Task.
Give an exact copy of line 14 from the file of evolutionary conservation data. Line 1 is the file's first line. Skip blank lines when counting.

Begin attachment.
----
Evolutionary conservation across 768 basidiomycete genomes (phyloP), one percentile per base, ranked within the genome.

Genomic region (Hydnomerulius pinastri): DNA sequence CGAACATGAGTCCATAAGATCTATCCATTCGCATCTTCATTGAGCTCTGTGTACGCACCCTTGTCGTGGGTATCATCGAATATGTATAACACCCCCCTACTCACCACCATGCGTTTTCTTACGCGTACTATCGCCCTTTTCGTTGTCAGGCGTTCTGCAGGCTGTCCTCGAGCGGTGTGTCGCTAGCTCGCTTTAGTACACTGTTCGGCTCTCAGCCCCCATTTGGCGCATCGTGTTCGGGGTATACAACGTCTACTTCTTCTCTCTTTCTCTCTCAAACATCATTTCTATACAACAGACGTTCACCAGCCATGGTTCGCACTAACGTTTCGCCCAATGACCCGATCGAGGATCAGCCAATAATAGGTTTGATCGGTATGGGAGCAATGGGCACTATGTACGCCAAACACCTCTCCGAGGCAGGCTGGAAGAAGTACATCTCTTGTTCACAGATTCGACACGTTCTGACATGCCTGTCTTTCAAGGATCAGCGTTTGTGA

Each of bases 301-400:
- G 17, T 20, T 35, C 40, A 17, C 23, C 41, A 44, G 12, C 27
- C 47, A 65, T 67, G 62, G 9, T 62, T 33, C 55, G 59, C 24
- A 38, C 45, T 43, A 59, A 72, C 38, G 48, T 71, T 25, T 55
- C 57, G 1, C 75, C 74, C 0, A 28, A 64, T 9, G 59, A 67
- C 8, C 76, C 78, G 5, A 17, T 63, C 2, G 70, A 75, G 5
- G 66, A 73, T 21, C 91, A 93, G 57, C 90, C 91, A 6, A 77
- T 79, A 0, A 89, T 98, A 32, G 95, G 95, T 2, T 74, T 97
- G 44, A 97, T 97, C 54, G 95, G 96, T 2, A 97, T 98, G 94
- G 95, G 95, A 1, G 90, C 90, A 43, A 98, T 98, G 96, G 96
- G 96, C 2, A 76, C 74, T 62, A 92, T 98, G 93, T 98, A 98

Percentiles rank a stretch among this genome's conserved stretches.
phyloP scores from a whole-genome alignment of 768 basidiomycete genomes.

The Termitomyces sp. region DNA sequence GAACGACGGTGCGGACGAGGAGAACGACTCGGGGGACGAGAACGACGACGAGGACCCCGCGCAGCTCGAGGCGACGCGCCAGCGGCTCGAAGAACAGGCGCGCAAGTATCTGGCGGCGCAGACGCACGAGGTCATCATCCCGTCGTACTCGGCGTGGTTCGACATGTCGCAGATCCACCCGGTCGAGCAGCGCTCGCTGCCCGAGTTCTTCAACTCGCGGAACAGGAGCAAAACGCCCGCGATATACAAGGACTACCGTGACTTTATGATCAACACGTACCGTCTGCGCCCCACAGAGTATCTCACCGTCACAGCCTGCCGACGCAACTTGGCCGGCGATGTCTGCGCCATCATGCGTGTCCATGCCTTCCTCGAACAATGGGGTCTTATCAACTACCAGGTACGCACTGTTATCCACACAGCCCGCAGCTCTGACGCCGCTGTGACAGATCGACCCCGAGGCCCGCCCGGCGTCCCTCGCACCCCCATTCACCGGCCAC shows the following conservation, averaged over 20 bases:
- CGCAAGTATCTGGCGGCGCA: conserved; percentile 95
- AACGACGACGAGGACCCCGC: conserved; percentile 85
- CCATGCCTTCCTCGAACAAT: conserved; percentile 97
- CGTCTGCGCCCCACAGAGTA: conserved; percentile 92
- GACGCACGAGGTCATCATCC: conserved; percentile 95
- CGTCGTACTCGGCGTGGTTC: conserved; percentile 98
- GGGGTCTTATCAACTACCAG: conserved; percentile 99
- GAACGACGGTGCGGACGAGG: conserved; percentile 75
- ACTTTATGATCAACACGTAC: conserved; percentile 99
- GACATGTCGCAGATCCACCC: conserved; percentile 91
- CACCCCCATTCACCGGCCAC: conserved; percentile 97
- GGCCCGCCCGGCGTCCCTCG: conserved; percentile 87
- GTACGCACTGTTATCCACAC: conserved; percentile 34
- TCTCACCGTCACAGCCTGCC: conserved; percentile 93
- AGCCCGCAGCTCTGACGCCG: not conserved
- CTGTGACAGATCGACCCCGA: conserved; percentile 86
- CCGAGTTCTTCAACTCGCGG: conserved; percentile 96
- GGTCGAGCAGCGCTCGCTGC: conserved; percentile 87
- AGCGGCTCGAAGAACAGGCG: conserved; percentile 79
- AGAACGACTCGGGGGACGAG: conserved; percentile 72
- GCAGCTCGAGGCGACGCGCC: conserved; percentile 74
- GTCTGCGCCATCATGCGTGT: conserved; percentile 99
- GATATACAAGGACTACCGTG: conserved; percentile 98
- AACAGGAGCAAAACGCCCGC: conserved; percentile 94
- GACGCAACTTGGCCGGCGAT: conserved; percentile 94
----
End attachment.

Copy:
Percentiles rank a stretch among this genome's conserved stretches.